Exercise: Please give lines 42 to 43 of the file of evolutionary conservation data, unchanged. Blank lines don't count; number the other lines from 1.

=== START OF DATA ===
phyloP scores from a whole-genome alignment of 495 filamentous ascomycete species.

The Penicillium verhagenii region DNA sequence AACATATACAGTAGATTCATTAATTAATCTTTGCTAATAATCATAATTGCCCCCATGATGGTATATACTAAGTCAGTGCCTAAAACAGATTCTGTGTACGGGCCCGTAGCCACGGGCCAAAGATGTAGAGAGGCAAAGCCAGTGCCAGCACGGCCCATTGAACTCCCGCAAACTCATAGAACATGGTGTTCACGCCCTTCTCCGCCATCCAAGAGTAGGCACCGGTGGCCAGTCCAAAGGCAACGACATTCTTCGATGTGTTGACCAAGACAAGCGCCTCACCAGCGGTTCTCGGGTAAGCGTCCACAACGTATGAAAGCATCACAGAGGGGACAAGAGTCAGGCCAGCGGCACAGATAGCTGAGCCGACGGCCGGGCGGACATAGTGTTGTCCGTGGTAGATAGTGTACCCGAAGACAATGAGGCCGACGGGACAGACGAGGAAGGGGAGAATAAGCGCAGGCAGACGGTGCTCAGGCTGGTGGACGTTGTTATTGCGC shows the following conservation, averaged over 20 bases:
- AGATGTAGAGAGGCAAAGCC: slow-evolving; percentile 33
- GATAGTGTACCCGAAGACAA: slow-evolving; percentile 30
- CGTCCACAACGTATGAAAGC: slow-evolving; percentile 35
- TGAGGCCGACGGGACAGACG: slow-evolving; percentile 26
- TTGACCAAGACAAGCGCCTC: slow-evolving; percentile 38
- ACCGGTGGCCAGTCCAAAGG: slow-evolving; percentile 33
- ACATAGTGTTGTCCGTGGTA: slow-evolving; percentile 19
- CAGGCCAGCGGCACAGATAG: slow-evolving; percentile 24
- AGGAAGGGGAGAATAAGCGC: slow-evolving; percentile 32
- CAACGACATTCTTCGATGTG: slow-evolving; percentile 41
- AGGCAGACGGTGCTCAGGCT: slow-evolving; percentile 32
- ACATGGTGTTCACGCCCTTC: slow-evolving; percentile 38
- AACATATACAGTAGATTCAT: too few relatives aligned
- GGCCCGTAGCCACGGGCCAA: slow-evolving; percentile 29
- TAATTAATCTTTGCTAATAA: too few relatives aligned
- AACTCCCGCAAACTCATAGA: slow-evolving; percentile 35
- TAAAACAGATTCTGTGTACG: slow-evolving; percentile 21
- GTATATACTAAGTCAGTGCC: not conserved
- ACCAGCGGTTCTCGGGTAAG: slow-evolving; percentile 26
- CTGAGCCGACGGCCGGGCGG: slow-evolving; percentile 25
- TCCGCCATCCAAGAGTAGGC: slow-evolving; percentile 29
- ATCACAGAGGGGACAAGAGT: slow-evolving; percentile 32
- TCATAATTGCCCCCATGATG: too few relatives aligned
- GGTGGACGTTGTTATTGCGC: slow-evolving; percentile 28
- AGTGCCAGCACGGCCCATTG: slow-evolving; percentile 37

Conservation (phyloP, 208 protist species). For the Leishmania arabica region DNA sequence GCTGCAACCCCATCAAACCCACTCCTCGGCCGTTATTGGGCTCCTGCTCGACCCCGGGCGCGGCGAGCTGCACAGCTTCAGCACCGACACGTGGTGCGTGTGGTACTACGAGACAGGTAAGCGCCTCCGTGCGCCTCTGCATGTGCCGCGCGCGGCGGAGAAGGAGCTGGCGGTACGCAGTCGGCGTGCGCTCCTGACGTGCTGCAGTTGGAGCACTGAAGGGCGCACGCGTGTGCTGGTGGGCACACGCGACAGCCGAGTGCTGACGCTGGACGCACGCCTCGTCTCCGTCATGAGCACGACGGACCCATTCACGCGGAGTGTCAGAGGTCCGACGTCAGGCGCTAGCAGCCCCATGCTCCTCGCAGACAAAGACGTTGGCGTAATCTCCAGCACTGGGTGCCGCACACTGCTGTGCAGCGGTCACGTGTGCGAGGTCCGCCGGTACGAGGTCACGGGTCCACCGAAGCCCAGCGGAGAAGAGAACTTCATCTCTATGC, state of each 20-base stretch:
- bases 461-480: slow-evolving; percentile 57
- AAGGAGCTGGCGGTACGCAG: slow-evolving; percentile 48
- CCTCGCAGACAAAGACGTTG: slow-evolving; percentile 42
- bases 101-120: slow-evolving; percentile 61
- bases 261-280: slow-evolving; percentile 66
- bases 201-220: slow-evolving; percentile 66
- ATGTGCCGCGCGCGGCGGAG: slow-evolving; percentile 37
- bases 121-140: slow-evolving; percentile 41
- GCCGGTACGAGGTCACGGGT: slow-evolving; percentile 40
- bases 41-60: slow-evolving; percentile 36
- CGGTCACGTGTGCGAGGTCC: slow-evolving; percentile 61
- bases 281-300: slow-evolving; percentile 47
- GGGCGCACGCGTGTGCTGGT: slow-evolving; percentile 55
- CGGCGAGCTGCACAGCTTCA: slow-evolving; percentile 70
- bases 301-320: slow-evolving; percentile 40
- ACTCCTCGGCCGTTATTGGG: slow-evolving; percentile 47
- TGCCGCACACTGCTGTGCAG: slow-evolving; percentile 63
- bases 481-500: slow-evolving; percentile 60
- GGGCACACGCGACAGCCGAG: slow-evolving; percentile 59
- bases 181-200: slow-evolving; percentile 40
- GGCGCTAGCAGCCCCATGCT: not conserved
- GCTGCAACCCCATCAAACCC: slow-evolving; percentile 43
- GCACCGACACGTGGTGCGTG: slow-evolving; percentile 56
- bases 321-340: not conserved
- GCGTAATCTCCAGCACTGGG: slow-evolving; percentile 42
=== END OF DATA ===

- CGGCGAGCTGCACAGCTTCA: slow-evolving; percentile 70
- bases 301-320: slow-evolving; percentile 40